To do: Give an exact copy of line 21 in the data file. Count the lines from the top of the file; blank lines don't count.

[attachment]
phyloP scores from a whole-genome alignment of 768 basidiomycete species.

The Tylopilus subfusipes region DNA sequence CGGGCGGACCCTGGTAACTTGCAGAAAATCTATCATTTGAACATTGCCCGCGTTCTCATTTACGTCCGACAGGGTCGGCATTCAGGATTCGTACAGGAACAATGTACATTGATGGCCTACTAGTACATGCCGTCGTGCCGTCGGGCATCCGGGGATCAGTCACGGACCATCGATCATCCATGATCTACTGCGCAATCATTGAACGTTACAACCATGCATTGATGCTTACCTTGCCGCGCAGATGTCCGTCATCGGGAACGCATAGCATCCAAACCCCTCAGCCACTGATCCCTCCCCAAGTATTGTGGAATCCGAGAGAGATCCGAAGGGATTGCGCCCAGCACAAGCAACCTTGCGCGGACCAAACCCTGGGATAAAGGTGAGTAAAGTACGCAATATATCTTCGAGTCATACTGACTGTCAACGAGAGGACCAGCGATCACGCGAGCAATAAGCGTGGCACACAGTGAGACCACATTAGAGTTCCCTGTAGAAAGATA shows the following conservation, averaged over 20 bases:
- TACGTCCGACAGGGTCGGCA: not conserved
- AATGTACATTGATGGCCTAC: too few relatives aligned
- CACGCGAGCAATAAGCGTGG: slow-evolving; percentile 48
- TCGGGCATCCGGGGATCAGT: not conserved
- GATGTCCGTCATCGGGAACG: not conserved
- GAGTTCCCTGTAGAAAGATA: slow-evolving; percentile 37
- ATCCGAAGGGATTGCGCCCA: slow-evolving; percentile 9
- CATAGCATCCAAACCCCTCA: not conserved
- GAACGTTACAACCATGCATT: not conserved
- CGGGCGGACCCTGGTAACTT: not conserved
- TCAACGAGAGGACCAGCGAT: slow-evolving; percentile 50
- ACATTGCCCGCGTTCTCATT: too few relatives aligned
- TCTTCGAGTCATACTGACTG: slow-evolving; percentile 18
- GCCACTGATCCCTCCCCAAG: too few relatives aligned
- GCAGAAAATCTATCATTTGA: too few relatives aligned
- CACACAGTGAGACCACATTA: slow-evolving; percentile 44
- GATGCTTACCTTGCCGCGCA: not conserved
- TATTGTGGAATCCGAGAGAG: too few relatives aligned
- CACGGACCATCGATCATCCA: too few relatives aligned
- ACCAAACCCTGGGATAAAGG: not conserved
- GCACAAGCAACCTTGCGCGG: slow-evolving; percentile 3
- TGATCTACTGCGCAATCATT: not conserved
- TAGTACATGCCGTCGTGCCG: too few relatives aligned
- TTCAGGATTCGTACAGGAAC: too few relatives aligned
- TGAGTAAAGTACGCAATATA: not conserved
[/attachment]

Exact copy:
- CACGGACCATCGATCATCCA: too few relatives aligned